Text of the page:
His parents gone, young Aiken was separated from his brothers and sisters and sent to live with relatives in New England, but he felt homeless there. Aiken felt detached from his world, but he was a successful student both in private schools and at Harvard where he studied under the guidance of philosopher and writer, George Santayana, and struck up a life-long friendship with fellow student, T. S. Eliot.




Aiken would go on to write lyrical poetry weighted with symbolism and psychological exploration so deep that, in his own words, "Freud was in everything after 1912." Later in his career he moved predominantly to prose expressing "faith in consciousness" and an endless search for knowledge as the means to bring order and structure to the larger consciousness of the world. In all, he wrote or edited fifty books, including his poetry, short stories, five novels, and one autobiography.




Unfortunately, for all of his output Conrad Aiken never achieved the level of fame of his good friend, T. S. Eliot or other contemporaries. Shyness kept him away from readings that, for a poet, were lifelines to his audience. Also, he was a most candid critic, a posture that did not endear him to his fellow writers. Lastly, as a resident of both the United States and Europe he could never quite be associated with writers, benefactors, and salons on both sides of the Atlantic. By 1960, he had been resident in the U.S for some years and "rediscovered." Aiken eventually returned part-time to the elegance of Savannah. He spent the winters living next to his boyhood home, becoming the focus of social and academic circles and sought out by admirers until his death in 1973.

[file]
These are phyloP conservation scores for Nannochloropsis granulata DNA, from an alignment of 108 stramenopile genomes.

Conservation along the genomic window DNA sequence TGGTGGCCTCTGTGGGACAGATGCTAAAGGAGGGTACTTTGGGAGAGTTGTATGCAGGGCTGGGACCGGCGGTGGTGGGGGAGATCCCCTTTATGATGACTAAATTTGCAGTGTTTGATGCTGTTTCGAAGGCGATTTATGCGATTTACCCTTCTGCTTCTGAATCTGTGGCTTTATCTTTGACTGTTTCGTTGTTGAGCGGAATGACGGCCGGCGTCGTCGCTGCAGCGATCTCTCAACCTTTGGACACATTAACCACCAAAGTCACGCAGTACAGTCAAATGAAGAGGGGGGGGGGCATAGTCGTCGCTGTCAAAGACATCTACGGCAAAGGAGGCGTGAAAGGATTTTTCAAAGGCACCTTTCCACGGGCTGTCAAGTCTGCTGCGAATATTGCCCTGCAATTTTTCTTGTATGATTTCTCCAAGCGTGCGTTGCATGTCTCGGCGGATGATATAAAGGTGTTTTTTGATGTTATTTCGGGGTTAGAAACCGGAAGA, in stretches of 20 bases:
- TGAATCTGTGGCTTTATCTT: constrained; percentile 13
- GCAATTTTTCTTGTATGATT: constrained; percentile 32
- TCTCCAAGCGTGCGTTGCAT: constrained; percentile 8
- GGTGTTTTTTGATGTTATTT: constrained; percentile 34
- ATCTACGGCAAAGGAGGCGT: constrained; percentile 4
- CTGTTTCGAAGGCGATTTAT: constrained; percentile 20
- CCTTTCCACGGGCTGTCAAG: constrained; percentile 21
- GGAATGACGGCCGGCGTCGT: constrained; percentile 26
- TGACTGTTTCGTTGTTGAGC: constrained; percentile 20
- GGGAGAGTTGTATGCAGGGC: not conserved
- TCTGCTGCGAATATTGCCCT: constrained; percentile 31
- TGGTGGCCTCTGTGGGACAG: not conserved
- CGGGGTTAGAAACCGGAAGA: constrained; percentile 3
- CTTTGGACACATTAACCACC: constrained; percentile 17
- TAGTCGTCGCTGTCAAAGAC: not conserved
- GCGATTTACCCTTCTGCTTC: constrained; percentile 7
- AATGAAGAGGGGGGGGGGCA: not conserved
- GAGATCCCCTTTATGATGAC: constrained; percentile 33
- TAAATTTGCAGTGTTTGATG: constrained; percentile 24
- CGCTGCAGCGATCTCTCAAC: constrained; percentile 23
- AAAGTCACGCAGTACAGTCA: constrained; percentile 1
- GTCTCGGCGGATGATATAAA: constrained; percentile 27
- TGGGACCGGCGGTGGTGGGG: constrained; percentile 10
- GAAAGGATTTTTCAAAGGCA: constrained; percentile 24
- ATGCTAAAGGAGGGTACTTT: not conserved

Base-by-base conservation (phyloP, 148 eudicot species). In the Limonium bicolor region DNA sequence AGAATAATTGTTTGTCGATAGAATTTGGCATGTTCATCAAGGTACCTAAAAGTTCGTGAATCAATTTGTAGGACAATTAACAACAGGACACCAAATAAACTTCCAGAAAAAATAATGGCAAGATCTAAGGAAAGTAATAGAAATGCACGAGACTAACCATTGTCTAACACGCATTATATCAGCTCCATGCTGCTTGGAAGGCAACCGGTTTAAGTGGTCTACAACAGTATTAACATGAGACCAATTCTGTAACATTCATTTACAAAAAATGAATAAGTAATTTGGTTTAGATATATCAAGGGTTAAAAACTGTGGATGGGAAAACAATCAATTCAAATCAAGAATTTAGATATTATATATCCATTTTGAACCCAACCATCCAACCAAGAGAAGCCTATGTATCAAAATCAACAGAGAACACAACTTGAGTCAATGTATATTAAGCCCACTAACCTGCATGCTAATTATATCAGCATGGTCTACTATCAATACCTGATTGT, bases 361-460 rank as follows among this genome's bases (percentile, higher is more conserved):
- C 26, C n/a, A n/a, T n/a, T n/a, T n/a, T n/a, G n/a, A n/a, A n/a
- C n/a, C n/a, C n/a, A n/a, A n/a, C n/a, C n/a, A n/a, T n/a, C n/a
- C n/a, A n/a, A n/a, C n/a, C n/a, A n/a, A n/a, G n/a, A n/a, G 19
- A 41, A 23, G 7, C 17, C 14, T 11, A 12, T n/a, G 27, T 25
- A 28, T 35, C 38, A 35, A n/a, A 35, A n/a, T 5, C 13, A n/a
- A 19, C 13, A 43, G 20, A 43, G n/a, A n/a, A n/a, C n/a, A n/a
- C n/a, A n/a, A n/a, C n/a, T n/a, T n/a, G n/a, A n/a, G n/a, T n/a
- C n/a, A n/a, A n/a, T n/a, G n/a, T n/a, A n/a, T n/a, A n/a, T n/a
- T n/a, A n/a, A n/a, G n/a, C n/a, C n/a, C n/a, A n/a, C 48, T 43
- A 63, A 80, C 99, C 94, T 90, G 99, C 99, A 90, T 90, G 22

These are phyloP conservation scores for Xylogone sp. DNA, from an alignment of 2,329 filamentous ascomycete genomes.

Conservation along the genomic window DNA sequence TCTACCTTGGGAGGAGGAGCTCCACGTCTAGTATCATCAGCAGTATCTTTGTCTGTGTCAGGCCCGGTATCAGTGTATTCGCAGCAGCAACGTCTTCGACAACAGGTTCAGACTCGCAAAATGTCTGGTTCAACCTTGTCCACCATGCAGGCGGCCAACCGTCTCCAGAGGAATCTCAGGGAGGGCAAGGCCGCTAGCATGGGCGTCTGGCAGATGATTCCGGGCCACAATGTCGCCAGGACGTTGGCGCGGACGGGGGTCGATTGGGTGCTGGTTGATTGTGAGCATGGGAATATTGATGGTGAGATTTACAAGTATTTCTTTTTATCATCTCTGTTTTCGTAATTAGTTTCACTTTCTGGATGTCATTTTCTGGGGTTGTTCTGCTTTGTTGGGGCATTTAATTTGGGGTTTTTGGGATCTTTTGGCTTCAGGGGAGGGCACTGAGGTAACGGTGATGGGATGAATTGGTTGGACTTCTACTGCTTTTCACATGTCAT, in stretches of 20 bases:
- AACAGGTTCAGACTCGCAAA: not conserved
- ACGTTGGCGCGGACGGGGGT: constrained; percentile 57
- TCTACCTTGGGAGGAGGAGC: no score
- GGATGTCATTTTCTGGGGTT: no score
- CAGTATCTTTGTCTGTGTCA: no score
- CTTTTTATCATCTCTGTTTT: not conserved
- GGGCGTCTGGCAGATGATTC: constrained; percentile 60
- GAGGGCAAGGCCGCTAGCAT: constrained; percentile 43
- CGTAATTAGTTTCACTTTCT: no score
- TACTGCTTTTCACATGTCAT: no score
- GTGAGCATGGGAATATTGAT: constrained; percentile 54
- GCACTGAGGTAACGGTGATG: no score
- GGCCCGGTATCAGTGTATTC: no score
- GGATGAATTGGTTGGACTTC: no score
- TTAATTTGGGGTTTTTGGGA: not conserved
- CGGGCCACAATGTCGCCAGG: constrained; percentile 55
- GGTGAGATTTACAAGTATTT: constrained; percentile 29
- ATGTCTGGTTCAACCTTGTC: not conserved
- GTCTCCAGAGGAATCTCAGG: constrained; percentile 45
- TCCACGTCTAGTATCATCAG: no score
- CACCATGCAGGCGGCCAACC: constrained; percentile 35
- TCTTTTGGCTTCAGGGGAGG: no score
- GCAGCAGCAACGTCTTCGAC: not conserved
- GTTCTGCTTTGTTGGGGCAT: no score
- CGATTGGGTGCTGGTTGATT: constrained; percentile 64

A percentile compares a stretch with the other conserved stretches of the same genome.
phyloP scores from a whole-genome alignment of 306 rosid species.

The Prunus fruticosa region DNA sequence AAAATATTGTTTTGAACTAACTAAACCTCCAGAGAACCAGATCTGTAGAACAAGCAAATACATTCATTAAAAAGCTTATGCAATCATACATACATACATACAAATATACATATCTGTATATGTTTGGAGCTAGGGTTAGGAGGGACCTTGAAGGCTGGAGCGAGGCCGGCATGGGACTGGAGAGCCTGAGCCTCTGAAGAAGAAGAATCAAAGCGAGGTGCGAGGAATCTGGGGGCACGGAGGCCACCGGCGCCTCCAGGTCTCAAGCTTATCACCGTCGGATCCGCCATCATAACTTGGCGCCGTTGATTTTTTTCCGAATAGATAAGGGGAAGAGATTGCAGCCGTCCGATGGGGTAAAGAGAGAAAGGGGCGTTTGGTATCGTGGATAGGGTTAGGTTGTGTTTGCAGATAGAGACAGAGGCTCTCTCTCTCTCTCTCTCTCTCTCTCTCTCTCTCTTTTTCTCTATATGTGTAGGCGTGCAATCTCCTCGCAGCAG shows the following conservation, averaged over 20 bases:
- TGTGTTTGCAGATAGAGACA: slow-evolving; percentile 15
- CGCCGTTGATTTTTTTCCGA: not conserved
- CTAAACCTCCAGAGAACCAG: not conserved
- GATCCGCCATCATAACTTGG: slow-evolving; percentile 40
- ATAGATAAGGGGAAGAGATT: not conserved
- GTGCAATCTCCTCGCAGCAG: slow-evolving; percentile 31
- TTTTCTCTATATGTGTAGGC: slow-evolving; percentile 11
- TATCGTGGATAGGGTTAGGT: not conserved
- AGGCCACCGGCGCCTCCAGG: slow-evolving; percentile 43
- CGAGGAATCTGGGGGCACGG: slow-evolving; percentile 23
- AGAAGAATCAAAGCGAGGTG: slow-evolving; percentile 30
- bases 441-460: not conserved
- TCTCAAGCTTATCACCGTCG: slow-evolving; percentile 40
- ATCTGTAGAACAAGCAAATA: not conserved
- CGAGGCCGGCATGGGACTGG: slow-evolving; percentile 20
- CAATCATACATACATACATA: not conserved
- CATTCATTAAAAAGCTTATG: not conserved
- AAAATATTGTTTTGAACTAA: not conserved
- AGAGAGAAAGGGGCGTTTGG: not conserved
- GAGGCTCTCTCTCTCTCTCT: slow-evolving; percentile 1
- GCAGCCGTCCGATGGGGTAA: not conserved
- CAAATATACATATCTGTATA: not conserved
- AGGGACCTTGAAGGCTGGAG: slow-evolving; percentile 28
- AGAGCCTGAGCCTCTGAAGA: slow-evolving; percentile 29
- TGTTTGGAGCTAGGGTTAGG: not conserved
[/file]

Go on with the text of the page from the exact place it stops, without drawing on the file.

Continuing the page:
If you wander toward the eastern bluff in Savannah's magnificent Bonaventure Cemetery, you arrive at Aiken Way. There, with the vast salt marshes of the Wilmington River spreading out to the distant treeline, you find a simple granite bench. Conrad Aiken installed it as his memorial headstone before his death. His parents rest next to the memorial. Their headstone bears identical death dates, an eerie reminder of the chaos we all face in our lives.

For those of us who have found our peace, there is a profound release there under the live oaks and Spanish moss. Others may not be so fortunate. Aiken is one them. In life, he was restless, a constant searcher forever sailing through an uncertain sea. He felt the same about death and wanted us to know. How fitting it was that he should find his epitaph quite by accident while perusing the Savannah newspapers. It appeared in the daily list of port activity and read simply: "Cosmos Mariner - Destination Unknown." Aiken indeed saw himself a cosmic mariner who on his death in 1973 cast off without a port of call, destination unknown. He left behind, engraved on the bench the wish, "Give my love to the world." It is a rather confident wish coming from a restless sailor. We can pray that every man should find safe harbor, all the while knowing that we are not the final judge of his navigation. We are left merely to explore the products of a shy and troubled man who could appreciate a bawdy pun and have his say in singing words and lilting prose.